Citizens Advice has revealed that one in six UK residents are struggling to afford broadband during the third lockdown of the pandemic. The groups struggling the most with broadband bills have been children, disabled people, those from Black, Asian or ethnic minority backgrounds, people who have been asked to shield and young people. Citizens Advice went on to add that people claiming low-income benefits, such as Universal Credit, were almost twice as likely to struggle to pay their bill as other customers.
The news raises concerns at a time when people require reliable access to a quality connection for work and education purposes. Citizens Advice indicated that broadband providers should be doing more, as despite a massive 2.3 million people currently struggling with broadband bills, only three of the largest providers in the industry currently offers cheaper tariffs to low-income households.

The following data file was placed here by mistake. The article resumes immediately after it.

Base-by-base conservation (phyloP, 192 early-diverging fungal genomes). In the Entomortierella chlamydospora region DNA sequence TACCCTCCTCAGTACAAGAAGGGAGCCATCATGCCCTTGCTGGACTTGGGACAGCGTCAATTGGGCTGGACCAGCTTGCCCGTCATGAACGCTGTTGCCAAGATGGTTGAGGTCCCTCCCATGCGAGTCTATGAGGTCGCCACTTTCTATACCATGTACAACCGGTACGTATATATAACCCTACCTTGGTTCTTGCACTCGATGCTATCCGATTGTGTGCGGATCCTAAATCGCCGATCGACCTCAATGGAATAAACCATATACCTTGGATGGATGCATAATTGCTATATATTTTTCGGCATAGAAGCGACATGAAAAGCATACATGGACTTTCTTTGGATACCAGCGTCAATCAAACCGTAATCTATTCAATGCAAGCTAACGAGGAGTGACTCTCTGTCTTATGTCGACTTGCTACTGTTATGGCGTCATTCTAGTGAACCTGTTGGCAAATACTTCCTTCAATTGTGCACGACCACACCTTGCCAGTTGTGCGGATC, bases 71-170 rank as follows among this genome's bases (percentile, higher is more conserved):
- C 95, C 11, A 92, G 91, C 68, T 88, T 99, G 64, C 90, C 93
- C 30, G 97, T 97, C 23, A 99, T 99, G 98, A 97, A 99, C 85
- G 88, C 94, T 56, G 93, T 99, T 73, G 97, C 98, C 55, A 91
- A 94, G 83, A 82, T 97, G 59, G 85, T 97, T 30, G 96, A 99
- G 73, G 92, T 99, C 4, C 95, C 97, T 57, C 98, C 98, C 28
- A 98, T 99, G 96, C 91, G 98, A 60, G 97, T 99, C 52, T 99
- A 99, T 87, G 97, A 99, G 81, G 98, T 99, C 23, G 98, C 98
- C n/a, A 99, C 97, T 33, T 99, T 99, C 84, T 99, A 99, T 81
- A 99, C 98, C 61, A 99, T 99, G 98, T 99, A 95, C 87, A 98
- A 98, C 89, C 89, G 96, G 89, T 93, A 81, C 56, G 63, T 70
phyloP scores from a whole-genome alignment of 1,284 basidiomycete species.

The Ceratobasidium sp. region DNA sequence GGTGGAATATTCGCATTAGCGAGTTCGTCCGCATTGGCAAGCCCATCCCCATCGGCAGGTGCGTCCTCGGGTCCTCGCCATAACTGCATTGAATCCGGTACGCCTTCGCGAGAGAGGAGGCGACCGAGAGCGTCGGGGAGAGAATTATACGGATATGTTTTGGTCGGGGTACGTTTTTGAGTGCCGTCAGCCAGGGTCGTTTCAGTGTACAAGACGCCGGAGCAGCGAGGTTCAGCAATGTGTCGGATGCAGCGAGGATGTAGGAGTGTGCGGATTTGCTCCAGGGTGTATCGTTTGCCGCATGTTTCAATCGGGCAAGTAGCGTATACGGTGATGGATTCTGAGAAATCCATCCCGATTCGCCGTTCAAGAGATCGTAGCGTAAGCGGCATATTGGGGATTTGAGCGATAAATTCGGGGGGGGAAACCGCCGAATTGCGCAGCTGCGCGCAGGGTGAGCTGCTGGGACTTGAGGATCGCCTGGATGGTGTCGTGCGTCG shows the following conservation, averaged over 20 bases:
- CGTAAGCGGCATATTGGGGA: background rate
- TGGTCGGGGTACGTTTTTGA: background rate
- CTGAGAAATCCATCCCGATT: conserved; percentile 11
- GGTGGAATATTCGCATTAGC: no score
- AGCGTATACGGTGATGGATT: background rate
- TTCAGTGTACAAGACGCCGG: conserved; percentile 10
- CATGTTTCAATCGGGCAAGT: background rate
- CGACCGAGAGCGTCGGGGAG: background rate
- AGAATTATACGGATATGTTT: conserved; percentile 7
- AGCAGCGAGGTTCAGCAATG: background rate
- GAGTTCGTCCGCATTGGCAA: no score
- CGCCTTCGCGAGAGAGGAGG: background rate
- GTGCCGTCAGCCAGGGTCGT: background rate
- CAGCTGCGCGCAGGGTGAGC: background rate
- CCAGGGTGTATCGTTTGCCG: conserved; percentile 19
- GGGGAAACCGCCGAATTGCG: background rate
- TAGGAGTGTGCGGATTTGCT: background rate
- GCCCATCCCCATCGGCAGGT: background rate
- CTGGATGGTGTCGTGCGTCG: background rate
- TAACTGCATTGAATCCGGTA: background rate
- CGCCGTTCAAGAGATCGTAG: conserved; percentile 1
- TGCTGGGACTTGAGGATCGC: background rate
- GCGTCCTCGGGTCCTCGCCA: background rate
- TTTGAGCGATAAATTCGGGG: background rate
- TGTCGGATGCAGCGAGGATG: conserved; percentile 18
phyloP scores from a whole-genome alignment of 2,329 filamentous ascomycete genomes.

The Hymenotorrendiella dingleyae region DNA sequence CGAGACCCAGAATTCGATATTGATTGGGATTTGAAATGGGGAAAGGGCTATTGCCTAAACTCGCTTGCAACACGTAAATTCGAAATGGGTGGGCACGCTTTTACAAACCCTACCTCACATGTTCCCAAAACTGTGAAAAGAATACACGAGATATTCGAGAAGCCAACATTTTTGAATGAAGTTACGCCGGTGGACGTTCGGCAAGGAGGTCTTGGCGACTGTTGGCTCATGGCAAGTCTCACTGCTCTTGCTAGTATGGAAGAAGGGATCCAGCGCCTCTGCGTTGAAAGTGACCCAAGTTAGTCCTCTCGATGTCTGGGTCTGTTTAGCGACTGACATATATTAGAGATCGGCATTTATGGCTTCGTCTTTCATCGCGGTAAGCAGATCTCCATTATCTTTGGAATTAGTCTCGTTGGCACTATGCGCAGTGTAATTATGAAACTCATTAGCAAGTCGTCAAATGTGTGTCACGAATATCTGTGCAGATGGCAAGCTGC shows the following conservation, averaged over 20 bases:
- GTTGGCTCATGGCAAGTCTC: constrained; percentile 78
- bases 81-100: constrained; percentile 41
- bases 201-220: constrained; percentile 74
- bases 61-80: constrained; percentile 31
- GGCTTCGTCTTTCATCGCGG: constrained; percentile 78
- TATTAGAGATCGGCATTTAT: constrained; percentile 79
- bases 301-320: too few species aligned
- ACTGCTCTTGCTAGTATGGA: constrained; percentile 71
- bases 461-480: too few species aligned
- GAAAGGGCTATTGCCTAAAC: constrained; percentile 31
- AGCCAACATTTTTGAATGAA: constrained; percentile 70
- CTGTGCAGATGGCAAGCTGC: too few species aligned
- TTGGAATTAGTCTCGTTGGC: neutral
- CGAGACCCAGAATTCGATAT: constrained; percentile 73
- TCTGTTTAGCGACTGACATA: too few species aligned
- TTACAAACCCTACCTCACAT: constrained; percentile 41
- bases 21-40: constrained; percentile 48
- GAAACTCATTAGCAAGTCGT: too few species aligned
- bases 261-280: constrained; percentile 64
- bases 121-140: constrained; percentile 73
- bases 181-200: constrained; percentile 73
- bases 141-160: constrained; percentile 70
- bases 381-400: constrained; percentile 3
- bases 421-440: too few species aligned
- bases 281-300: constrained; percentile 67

“The fact that one in six households are struggling to afford broadband is shocking and a very worrying sign of the times,” commented Anita Dougall, CEO and Founding Partner at data consultancy Sagacity. “There are a couple of elements at play here though: firstly, broadband providers haven’t always offered low-cost social tariffs. Unlike the water industry where customers are locked in and social tariffs are offered, broadband customers have always been able to switch providers if they can find a cheaper deal and they aren’t locked into an expensive contract.
“Secondly, financially vulnerable people aren’t always forthcoming in asking for help, so providers need to proactively identify them, which poses a serious data challenge. Companies often don’t have the expertise to compile and analyse the data they need, and they don’t always have access to external data that can highlight if someone is financially vulnerable, such as benefits, pensions and affordability information.
“Ultimately, though, identifying financially vulnerable customers and putting them onto an affordable tariff is possible, as long as providers get their data in order and seek outside help where needed. It is vital that they do, especially now that people rely on broadband to work and educate their children. Broadband is no longer a ‘nice to have’; it’s an essential.”